I've used a lot of ink and link to cover the ongoing discussion about how and whether ethics and animal welfare, labor, and health standards apply to kashrut.

My two favorite J-blogs recently offered some compelling commentary on the matter. An all-around reflective post on The Jew & The Carrot noted that "if 21st century ethical action is your goal, kosher certifying agencies are not going to help you achieve it." FailedMessiah discussed the kosher implications of the recent peanut recall and said, "This scandal should also be a lesson to the many non-Jewish consumers of kosher products who buy those products because of perceived health benefits and 'purity.' Kosher does not equal healthy. Kosher does not equal pure. Kosher means edible according to Jewish ritual law – nothing more, but sometimes less."

JTA's The Telegraph reported this week:
For anyone who has followed the Agriprocessors saga, it might seem ludicrous to believe that kosher meat adheres to higher standards of health or ethics than any other meat. But according to a study by a Chicago market research firm, cited in a post on the Daily Dish blog at the L.A. Times, the top two reasons consumers say they purchase kosher food are quality and health.

According to the firm, Mintel, 62 percent of kosher consumers -- Jews, Christians and Muslims -- cited quality as their reason for choosing kosher. More than half cited "general healthfulness," while 34 percent cited safety.
AgriProcessors as the Microcosm of a Larger Debate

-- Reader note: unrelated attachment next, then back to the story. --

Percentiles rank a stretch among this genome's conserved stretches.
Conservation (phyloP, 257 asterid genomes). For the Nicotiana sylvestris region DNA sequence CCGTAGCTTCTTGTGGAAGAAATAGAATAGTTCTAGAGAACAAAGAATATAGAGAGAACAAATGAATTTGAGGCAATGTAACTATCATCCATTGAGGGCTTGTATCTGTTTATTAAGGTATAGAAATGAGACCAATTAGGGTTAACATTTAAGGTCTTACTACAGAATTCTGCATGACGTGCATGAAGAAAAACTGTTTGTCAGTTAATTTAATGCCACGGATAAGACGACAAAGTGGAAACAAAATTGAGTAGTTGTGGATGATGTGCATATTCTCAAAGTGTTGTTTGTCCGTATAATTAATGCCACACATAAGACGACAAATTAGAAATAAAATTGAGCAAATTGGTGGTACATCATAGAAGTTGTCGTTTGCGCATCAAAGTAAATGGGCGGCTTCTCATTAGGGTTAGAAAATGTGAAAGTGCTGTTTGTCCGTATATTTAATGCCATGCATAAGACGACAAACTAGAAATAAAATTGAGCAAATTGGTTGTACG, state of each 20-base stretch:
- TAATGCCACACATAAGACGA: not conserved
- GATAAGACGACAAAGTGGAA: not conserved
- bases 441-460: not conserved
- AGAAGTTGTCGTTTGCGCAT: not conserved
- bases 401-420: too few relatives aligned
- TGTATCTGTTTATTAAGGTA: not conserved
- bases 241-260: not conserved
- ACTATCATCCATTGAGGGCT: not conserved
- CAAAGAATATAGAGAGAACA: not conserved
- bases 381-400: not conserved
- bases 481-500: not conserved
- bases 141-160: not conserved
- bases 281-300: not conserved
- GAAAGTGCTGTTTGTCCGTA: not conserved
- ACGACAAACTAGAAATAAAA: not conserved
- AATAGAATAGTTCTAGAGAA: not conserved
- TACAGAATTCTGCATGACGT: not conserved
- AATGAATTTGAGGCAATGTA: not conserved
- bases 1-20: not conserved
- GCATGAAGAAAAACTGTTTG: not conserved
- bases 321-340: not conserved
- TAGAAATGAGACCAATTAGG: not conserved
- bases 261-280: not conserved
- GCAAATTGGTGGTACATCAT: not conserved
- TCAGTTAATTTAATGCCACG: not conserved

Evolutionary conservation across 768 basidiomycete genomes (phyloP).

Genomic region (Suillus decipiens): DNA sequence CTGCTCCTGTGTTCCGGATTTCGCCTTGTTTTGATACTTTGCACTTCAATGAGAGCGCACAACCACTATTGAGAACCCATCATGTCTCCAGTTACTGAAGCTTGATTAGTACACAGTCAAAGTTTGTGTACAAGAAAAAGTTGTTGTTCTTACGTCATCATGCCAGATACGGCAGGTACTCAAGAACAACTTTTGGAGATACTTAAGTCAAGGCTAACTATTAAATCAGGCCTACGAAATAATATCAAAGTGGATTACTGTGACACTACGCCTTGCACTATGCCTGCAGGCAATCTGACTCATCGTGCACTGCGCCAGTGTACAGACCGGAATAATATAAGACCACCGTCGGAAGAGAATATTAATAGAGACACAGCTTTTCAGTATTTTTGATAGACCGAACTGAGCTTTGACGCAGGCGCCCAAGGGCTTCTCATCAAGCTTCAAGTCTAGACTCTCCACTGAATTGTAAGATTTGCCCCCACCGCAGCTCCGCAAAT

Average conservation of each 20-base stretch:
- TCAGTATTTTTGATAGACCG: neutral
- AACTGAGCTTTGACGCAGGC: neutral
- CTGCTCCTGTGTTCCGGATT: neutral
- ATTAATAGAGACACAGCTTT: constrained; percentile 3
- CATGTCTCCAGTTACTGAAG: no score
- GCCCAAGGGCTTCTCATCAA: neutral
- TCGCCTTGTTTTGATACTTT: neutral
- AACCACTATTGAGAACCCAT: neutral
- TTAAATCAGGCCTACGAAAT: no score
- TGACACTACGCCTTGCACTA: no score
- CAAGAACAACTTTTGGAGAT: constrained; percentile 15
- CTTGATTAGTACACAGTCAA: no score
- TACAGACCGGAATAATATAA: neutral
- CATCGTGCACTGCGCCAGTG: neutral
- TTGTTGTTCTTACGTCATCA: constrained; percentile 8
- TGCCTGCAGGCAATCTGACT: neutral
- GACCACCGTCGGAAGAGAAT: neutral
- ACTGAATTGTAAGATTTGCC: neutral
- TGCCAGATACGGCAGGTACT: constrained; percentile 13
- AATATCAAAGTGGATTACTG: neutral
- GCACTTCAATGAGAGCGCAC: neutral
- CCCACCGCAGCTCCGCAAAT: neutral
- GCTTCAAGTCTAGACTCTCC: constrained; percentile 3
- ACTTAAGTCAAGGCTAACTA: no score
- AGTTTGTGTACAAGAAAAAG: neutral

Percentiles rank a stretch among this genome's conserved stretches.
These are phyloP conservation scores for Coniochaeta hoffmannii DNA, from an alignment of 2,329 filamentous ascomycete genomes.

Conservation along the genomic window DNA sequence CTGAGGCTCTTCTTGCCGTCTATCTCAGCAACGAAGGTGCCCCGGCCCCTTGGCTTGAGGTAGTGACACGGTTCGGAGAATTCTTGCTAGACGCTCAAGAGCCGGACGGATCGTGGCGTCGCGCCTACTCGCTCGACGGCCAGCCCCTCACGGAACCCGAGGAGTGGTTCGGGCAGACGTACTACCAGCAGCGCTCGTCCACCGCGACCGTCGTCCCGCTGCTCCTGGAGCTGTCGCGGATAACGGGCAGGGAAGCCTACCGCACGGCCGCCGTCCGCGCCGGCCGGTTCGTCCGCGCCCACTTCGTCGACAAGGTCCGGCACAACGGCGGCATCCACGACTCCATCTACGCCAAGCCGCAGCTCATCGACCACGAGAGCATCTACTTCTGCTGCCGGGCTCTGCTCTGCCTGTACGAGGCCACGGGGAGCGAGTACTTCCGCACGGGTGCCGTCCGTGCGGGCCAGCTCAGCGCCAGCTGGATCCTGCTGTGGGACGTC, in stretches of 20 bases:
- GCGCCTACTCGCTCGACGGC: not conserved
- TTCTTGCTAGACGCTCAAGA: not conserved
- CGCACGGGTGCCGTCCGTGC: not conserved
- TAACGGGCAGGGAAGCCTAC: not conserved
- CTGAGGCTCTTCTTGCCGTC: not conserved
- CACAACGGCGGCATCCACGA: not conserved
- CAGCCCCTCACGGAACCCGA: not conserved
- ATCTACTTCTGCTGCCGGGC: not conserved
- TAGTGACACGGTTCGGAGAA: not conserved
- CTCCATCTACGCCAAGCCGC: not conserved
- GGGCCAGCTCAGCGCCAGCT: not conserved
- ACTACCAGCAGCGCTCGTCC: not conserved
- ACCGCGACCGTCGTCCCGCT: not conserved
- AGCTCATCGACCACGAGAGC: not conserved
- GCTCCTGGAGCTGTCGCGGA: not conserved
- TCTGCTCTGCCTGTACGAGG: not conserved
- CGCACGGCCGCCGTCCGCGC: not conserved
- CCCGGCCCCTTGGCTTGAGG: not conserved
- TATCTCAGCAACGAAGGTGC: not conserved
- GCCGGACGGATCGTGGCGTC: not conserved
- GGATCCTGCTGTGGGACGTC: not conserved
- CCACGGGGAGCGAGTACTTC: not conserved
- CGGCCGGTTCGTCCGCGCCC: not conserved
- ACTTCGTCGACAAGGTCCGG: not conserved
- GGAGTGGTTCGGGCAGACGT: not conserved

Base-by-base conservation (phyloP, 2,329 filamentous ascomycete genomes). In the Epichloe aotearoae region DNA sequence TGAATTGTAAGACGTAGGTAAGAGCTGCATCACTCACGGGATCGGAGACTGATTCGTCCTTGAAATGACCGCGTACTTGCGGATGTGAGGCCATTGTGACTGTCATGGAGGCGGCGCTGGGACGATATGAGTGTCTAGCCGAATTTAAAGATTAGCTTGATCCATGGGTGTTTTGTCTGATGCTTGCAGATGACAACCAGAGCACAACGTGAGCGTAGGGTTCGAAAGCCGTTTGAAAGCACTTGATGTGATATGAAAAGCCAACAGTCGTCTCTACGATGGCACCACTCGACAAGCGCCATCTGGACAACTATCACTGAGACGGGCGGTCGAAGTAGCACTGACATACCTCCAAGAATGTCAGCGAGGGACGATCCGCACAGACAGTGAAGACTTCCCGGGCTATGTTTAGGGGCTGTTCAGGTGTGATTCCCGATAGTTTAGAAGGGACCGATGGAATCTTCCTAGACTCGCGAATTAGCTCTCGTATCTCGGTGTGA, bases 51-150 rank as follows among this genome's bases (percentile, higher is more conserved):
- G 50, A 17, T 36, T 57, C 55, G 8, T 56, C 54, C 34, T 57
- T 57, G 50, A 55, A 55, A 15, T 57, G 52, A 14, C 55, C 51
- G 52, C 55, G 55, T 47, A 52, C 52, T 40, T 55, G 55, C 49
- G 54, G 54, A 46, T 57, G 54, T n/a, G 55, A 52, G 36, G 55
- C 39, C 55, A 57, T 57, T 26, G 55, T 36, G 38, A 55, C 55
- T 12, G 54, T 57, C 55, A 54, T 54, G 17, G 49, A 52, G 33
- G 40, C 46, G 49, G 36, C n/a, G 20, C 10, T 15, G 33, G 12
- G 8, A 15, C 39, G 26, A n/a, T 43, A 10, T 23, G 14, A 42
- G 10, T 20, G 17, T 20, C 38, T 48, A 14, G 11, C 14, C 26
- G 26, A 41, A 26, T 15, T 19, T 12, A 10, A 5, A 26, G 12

Nathaniel Popper, a senior writer at the Forward who has been top of the kashrut and ethics debate for quite some time (and who interviewed me for a 2007 article), had an op-ed in The Wall Street Journal last week. Popper said that the attention given to the AgriProcessors saga, especially among Jews, "astonished even" him. Popper wrote:
[T]his one story had managed to distill some of the most essential questions and issues that are dividing and defining the Jewish community, and indeed religious communities of all stripes today.

These divisions are, at their most basic, about the proper way to interpret religious law and values: Should we read our ancient texts literally or adapt them to a changing world? . . .

[T]he Agriprocessors debate has been about more than just law -- it has been about how Jews should relate to each other and the world. . . .

It is the very vitriol and divisive nature of the Agriprocessors debates that is one of the most characteristic elements of the increasingly polarized Jewish community of today. Progressive Jews passionate about social justice and Orthodox Jews unswerving in Talmudic law have interacted less and less in recent years, and disagreed more and more. The battles over Agriprocessors have underscored the suspicions between the two camps.
What's in a Name?
The Conservative movement's Hekhsher Tzedek program has been renamed Magen Tzedek. The Jew & The Carrot explains, "Orthodox supervision organizations such as the OU [Orthodox Union] were none too happy at the thought of a rival Conservative hekhsher telling them that their meat was kosher. In the meantime, it seemed like the founder of Hekhsher Tzedek, Rabbi Morris Allen, was spending half of his time explaining that the new seal was not intended to be a rival kashrut certification but an ethical seal. Thankfully, after discussions with the OU the parties have agreed on a new name."

In Tikkun
Josephine Donovan has an article in Tikkun magazine about a feminist approach to animal protection. The article doesn't have any particular connection to Judaism, but you can read it here.